And what of Elizabeth’s much vaunted virginal status? Being unmarried is not the same thing as being celibate, but her frequently boasted assertion that she was married to her people was in reality an admission of her fear of marriage. After what it had meant for her mother, followed by her father’s series of disastrous marriages, sister Mary’s political blunder in marrying the ruler of England’s most dangerous foe, and the tragic betrayal of Mary Stuart by first Darnley, then Bothwell, who can blame Elizabeth if marriage didn’t seem to her to be quite the blessed state that others tried to assure her it was?

But given her naturally hot-blooded and somewhat impulsive nature (and she was descended from two parents who had possessed these qualities in spades) is it really likely that she went to her grave a virgin? The rumours ran riot through the Court regarding the unhealthy proximity of her bedchamber to that of Robert Dudley, Earl of Leicester, and even the version of events that was allowed by Cecil did not seek to deny Elizabeth’s love for her lifelong companion. Elizabeth did nothing to negate the suspicions when she gave orders, on her deathbed, that no physician was to examine her corpse – what was she hiding, in a final smoke and mirrors exercise?

Then there was her fabled beauty. Few of her subjects ever set eyes upon her, but were content to swallow the glamorous stories they were fed regarding her physical allure. They also basked in the peace and prosperity with which England was blessed during her reign, and had little idea of where the credit lay for that. However, her Ladies could have told a different story, had they dared.

Smallpox had left Elizabeth with facial pits that were smeared over with ‘Venetian Ceruse’ a lead-based whitewash that she succeeded in making fashionable, and which accounts for the images we have of Elizabeth resembling a badly advised circus clown. Her love of sweet treats left her with rotting teeth and a halitosis that was obvious from several feet away, while her luxuriantly long red hair was a wig, under which clumps of white clung stubbornly to her scalp as time progressed. As for her body, being tall is a desirable look when there are youthful curves to drape over the height, but not when the wrinkles and creases take over, as they did in her later years. Later years that reaped the consequences of all that lead, in the form of mental decline.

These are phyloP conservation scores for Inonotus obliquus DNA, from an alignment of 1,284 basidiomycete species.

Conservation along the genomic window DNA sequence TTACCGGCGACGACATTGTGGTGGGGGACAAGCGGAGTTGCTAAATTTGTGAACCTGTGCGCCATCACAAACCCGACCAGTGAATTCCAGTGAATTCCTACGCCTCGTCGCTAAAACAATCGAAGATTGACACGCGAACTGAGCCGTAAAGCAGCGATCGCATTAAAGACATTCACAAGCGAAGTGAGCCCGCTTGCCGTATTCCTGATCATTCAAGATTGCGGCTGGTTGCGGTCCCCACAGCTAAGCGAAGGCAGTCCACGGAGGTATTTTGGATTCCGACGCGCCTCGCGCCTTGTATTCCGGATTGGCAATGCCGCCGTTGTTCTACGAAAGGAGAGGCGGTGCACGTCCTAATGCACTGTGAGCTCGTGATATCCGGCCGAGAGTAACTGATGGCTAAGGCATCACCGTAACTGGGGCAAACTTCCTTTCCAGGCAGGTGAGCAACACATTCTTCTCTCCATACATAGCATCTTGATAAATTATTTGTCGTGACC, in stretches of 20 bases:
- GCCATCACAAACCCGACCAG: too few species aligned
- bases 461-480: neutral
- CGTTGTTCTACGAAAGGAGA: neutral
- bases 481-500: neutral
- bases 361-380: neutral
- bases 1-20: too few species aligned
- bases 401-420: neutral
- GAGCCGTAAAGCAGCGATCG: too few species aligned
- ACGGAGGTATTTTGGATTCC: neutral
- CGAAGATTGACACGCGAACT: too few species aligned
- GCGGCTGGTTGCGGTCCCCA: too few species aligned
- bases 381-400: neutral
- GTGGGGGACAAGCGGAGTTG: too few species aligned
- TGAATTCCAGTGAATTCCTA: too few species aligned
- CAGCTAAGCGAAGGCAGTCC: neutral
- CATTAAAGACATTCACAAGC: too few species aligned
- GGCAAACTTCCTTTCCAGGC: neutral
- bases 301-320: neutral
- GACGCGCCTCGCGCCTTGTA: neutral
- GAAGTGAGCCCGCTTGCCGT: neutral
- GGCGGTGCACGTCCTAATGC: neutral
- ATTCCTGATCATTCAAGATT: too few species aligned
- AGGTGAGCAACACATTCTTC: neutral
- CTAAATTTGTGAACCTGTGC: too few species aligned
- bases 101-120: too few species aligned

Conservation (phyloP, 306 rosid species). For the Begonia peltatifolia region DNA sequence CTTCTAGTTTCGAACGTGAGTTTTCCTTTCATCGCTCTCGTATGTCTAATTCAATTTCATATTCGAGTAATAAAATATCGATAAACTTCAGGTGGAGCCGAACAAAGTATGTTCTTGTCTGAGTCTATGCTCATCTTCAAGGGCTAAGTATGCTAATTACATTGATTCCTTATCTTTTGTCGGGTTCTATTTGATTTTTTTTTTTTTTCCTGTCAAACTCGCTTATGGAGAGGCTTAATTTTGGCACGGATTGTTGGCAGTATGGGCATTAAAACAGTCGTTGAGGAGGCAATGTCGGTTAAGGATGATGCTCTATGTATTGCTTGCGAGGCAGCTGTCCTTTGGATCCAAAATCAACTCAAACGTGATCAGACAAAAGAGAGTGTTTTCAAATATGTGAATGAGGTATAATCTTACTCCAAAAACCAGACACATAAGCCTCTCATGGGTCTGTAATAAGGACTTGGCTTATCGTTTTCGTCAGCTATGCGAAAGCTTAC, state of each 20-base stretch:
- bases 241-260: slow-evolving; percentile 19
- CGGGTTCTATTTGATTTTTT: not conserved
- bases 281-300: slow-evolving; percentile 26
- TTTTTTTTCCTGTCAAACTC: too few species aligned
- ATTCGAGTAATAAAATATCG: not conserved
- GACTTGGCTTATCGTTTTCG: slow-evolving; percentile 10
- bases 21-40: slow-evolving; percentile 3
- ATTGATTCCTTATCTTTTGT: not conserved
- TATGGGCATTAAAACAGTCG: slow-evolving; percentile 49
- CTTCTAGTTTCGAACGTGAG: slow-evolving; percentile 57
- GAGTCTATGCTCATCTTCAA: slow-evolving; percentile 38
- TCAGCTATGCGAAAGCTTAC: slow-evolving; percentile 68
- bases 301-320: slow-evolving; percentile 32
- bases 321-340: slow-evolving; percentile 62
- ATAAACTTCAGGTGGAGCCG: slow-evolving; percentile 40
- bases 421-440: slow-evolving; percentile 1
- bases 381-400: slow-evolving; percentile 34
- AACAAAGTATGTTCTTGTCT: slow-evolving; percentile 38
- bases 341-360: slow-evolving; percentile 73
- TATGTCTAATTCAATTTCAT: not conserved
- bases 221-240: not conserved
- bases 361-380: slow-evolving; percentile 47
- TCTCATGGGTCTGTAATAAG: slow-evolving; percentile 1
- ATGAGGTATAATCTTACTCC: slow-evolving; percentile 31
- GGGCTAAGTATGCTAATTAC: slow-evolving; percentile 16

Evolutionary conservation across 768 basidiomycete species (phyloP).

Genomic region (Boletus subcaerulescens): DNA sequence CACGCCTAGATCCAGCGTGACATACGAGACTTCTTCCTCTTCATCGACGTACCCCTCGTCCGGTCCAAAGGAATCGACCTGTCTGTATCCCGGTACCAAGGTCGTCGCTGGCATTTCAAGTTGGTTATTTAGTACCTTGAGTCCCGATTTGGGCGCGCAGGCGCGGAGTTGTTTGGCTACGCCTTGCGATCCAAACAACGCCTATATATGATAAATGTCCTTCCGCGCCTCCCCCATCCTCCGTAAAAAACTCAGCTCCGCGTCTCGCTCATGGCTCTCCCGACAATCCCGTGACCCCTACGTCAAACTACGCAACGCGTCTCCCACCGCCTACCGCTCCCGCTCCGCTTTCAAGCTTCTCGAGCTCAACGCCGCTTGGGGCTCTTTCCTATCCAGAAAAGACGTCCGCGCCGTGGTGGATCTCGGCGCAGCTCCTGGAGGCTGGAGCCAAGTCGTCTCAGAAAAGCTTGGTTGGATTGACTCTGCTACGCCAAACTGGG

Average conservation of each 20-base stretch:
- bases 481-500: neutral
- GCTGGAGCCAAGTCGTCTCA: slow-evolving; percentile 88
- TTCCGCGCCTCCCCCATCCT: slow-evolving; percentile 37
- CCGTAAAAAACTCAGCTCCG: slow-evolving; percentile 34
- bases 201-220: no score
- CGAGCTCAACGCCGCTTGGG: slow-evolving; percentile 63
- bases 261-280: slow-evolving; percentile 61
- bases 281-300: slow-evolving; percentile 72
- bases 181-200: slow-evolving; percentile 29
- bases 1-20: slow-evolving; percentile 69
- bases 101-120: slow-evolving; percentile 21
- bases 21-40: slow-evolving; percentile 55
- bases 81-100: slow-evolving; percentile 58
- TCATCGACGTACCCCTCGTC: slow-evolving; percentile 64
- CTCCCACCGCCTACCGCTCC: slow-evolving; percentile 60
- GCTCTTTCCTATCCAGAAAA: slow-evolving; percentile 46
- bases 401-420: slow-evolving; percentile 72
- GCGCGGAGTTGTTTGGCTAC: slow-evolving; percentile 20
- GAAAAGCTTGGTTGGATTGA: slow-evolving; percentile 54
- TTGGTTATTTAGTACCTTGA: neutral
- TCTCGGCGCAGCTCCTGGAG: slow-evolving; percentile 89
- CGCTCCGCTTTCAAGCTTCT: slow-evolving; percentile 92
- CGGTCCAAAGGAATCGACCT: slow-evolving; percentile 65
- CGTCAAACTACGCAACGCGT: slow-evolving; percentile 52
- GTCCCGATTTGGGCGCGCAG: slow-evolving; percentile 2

It was not just natural modesty that closed her bedchamber to all but the most intimate of her entourage as Elizabeth slipped into a carefully concealed dementia in which periods of silent concentration on the wall in front of her were interspersed with muttered ramblings. Cecil’s son Robert had taken over guru duties, and to the very end was pleading with her to name her successor, while working behind the scenes to ensure that it would be James VI of Scotland.

If you have persevered with this blog to the end, muttering words such as ‘misogynist’ and ‘traitor’, then you are probably experiencing counter-intuition. Unlike those who were there at the time, I have not overlooked or downplayed any inconvenient truths. By all means make a studied point of not reading my two novels on the subject of ‘Good Queen Bess’, but at least concede that there are two ways of looking at propaganda. More importantly, recognising it for what it was.

I finished up experiencing considerable admiration – even affection – for the brave young Queen who rode through all the hardships to leave England believing in itself again. I hope it shines out in what I’ve written.

David Field

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About the Author

David Field was born in post-war Nottingham, and educated at Nottingham High School. After obtaining a Law degree he became a career-long criminal law practitioner and academic, emigrating in 1989 to Australia, where he still lives.  Combining his two great loves of History and the English language he began writing historical novels as an escape from the realities of life in the criminal law, but did not begin to publish them until close to full time retirement, when digital publishing offered a viable alternative to literary agencies, print publishers and rejection slips. Now blessed with all the time in the world, his former hobby has become a full time occupation as he enjoys life in rural New South Wales with his wife, sons and grandchildren to keep him firmly grounded in the reality of the contemporary world. Find out more at David's website https://davidfieldauthor.com/ and follow him on Facebook